For reasons largely out of his control, Chase Winovich was not a first-round pick.
Compared to most edge defenders, the Patriots draft pick is short at a shade under 6-foot-3 and also lacks length with 32 3/4-inch arms. The former Michigan defender also ranks in just the 26th percentile of NFL edge defenders at 256 pounds.
So, he fell to the third round. But he might wind up being one of the steals of the 2019 NFL Draft.
What Winovich lacks in length and bulk he makes up for in athleticism and projection. He ranked second among defensive end prospects in Pro Football Focus‘ run-stop percentage with 34 defensive run stops on 288 defensive run snaps. He ranked 25th in pass-rush productivity with five sacks, 14 quarterback hits and 34 hurries on 316 pass-rush snaps.
His 4.59-second 40-yard dash, 6.94-second three-cone drill and 4.11-second short shuttle drills all show up on tape. Watch how he bent around the edge and used pure speed to get around Penn State’s right tackle.
Offensive tackles had a hard time containing Winovich once he used a quick inside fake to slip to their outside shoulder.
The SMU offensive tackle barely got a hand on Winovich during this play:
Watch the bend and balance Winovich used to close to the Michigan State quarterback.
He employed a combination of hand-work and quickness to get inside and sack Penn State quarterback Chase McSorely.
Winovich has a strong punch that helped him disengage from blockers.
He tended to shock blockers with those quick hand strikes.
He utilized a combination of hand technique, bend, balance and closing speed for a sack against Notre Dame.
Despite being undersized and only bench-pressing 18 reps of 225 pounds, Winovich didn’t lack for power gripping and ripping Penn State’s right tackle to pick up a fumble.
He caused an interception on a quarterback hit with another grip and rip against Notre Dame.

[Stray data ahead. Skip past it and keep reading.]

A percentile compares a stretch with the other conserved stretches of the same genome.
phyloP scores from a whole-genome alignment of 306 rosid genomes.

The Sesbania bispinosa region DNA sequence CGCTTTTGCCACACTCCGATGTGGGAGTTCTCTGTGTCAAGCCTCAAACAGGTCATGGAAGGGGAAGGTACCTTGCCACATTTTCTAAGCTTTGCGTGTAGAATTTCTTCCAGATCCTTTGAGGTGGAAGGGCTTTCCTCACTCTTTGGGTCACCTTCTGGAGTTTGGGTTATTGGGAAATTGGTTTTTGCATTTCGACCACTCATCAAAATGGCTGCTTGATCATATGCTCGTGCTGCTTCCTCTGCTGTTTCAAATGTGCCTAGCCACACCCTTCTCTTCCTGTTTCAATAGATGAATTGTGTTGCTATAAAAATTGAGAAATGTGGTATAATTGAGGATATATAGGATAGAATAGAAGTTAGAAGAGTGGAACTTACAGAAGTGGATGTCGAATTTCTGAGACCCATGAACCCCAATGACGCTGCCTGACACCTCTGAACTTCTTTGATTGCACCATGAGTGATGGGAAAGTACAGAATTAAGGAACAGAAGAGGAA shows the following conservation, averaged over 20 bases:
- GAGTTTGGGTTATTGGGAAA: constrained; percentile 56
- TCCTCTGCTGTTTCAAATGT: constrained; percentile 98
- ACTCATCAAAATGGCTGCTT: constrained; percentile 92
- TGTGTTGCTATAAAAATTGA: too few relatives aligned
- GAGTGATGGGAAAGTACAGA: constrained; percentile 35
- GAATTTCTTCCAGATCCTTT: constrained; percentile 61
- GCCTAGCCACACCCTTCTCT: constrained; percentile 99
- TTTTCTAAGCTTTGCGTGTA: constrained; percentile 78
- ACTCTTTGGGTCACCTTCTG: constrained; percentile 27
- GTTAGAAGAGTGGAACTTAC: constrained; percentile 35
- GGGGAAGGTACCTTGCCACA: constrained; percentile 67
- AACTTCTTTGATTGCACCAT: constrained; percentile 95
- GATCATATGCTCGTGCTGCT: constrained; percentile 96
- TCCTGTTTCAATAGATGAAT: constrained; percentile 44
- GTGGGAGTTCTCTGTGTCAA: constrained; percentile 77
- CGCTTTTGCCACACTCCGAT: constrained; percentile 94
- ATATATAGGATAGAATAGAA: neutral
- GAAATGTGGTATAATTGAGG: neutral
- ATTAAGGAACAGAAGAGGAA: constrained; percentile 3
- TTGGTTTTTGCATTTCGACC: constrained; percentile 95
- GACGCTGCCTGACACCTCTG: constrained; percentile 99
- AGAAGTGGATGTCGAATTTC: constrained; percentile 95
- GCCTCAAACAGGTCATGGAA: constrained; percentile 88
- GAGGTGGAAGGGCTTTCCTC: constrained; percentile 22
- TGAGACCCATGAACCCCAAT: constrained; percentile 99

The Notre Dame game was a monstrous performance for Winovich, as evidenced by him beating an offensive tackle for an inside rush to force an incompletion.
Winovich was also a strong run defender at Michigan. He used his relentless motor on backside pursuit.
He had a tendency to make big plays in run defense all season. He destroyed Michigan State’s tight end for a run stuff.
Tight ends, in general, were no match for Winovich.
Winovich simply shrugged off Michigan State’s right tackle for a tackle for loss.
Despite questions about his size and strength, but he can be a tough guy for offensive linemen to budge.
Winovich still needs to be coached up and perhaps play a little more under control in the NFL.
He found himself behind the quarterback too many times.
That’s a no-go with the Patriots.
He’ll also need to set the edge against the run in the Patriots’ defense. That’s one area where his lack of length comes back to haunt him.
Winovich has physical limitations because of his lack of length, though he can hold his ground at the point of attack. We noticed he had delayed reactions on read options, lacking desired instincts. He’s not a bull rusher, and we very rarely saw him drop back in coverage.
The edge defender is not a perfect prospect, which is why he slipped to the third round. But as long as he can take coaching and play within the scheme of the Patriots’ defense, showing patience to contain on the edge rather than relying on that motor to constantly charge upfield, we believe he could be a Day 1 starter.
Thumbnail photo via Mike Carter/USA TODAY Sports Images